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Poster A37

On the role of prefrontal and parietal cortices in mind wandering and dynamic thought

Poster Session A - Saturday, April 13, 2024, 2:30 – 4:30 pm EDT, Sheraton Hall ABC

Tara Rasmussen1 (, Hannah Filmer2, Paul Dux3; 1The University of Queensland

Mind wandering is a prevalent phenomenon in everyday life and can have both adaptive and detrimental effects on many cognitive functions. Self-reported task unrelated thought is the most common operationalisation of mind wandering. However, a dynamic framework has recently been proposed to characterise the heterogeneity of internal thoughts, suggesting there are three distinct thought types – freely moving thought, deliberately constrained thought, and automatically constrained thought. While previous research applying transcranial direct current stimulation (tDCS) has causally implicated the prefrontal cortex and inferior parietal lobule in mind wandering, there is currently very little evidence on how the dynamic thought types are causally represented in the brain. To that end, the current large scale registered report applied anodal high definition tDCS (HD-tDCS) to the left prefrontal, right inferior parietal, and occipital cortices to investigate the causal neural substrates of the dynamic thought types, in 228 individuals. This research utilised a behavioural task designed to measure periods of internal thought and changes in executive functioning, alongside four dynamic thought probes presented throughout the task. The findings suggest stimulation did not modulate overall reporting of task unrelated thought. However, freely moving thought was reduced after prefrontal cortex stimulation, relative to sham stimulation. Furthermore, deliberately constrained, or goal orientated, thoughts were found to be reduced following parietal stimulation, relative to sham stimulation. Collectively, these findings provide evidence of anodal HD-tDCS affecting the frequency of the dynamic thought types, with distinct effects across different brain regions for freely moving and deliberately constrained thoughts.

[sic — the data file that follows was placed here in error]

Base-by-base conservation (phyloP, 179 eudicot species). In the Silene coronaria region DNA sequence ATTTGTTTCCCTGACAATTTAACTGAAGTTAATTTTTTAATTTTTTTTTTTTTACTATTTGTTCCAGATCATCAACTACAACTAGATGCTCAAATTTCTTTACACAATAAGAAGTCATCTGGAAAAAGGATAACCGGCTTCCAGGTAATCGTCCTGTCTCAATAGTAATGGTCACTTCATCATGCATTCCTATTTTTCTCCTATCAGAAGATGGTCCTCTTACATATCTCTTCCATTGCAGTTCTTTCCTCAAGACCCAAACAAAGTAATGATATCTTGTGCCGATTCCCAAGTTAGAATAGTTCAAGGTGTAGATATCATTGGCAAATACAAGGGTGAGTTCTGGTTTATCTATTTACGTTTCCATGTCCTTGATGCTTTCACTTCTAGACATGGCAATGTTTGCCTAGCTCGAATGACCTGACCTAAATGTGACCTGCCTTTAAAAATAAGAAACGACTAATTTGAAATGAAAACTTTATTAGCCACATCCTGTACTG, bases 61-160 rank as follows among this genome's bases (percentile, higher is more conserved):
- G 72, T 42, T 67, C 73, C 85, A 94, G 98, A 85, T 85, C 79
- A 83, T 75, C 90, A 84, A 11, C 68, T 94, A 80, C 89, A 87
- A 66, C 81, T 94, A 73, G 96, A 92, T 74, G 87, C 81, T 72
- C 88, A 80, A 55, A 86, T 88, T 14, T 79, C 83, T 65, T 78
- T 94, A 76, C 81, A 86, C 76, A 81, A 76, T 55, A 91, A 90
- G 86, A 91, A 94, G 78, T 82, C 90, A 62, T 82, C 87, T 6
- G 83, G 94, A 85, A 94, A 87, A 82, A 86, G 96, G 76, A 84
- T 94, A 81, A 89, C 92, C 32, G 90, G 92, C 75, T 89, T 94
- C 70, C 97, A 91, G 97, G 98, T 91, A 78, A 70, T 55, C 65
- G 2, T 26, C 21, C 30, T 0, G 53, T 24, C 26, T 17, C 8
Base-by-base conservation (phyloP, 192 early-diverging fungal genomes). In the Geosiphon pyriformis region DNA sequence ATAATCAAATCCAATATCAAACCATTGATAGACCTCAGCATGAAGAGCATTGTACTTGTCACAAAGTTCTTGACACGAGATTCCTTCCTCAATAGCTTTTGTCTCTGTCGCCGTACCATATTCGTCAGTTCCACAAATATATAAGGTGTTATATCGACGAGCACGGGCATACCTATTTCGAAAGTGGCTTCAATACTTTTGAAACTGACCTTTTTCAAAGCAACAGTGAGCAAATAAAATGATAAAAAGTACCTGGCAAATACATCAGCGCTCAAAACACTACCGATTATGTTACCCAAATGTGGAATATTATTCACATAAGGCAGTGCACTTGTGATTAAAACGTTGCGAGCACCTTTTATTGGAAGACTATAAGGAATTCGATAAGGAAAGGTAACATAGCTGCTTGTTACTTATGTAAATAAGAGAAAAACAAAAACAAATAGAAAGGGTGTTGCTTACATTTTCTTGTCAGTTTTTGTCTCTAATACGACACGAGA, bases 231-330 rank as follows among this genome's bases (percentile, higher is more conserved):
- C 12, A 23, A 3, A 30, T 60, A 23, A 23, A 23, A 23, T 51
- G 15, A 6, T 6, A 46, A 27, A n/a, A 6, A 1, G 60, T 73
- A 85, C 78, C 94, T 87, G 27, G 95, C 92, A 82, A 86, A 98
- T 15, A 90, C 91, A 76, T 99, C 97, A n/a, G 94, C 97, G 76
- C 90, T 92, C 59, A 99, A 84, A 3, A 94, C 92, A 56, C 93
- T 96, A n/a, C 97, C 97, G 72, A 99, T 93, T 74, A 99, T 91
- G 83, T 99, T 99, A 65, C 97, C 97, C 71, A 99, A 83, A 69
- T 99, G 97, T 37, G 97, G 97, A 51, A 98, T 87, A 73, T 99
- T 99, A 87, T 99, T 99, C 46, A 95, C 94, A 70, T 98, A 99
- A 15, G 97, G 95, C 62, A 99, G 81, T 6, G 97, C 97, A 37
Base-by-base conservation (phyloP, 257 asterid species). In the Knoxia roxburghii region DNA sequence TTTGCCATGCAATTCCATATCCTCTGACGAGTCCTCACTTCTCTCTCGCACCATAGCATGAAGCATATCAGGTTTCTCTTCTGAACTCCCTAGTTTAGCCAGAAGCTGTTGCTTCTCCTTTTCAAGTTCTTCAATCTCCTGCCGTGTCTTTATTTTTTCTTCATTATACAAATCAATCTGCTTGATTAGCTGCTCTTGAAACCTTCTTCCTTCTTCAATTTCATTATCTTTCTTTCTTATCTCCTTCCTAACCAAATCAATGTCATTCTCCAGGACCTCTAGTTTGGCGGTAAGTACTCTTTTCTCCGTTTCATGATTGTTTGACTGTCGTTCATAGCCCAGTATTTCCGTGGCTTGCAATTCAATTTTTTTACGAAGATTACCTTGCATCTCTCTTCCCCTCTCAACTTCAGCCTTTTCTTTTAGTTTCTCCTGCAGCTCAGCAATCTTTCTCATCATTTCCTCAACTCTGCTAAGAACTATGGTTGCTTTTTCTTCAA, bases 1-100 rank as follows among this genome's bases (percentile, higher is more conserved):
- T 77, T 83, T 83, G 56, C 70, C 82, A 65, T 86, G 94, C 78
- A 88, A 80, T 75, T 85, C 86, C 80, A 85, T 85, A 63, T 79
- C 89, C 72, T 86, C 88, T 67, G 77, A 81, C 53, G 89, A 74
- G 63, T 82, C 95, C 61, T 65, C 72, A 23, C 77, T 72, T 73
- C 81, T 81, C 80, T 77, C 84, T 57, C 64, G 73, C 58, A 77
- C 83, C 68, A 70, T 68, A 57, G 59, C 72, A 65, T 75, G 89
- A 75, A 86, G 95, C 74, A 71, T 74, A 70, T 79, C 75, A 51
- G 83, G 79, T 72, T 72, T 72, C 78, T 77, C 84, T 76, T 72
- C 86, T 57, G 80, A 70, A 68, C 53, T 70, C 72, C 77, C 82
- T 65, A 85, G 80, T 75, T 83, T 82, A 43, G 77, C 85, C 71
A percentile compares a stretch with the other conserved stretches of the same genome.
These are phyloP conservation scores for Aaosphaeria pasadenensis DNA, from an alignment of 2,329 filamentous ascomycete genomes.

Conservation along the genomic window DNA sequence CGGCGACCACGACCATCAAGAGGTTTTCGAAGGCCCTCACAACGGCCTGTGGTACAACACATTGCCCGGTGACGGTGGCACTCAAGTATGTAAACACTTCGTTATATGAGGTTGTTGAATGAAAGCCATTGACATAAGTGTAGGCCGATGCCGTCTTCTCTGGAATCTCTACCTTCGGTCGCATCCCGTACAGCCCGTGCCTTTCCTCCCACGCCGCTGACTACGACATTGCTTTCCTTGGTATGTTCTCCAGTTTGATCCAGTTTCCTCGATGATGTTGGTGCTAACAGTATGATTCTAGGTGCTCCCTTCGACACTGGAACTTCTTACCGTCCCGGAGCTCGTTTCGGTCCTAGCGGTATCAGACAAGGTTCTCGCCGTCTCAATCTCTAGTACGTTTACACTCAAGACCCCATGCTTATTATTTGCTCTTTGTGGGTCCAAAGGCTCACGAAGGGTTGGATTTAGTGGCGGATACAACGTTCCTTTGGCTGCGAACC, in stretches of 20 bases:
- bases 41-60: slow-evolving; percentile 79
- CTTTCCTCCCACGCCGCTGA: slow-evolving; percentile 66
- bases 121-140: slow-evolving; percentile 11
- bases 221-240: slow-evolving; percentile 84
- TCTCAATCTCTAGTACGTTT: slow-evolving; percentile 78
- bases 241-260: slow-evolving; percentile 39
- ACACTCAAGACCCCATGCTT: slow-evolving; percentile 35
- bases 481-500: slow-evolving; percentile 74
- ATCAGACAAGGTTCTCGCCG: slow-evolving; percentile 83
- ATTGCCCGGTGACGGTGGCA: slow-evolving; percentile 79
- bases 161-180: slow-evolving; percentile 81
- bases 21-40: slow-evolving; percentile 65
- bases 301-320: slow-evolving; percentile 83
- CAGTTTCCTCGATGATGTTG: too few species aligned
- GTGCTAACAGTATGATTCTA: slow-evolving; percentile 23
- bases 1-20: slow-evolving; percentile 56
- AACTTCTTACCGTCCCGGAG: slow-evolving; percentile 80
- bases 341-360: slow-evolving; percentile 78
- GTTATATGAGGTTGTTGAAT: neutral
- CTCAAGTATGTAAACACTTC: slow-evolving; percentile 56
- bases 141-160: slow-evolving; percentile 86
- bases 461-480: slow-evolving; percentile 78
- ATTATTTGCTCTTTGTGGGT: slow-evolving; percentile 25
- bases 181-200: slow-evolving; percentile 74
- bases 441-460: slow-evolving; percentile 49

Topic Area: ATTENTION: Other


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April 13–16  |  2024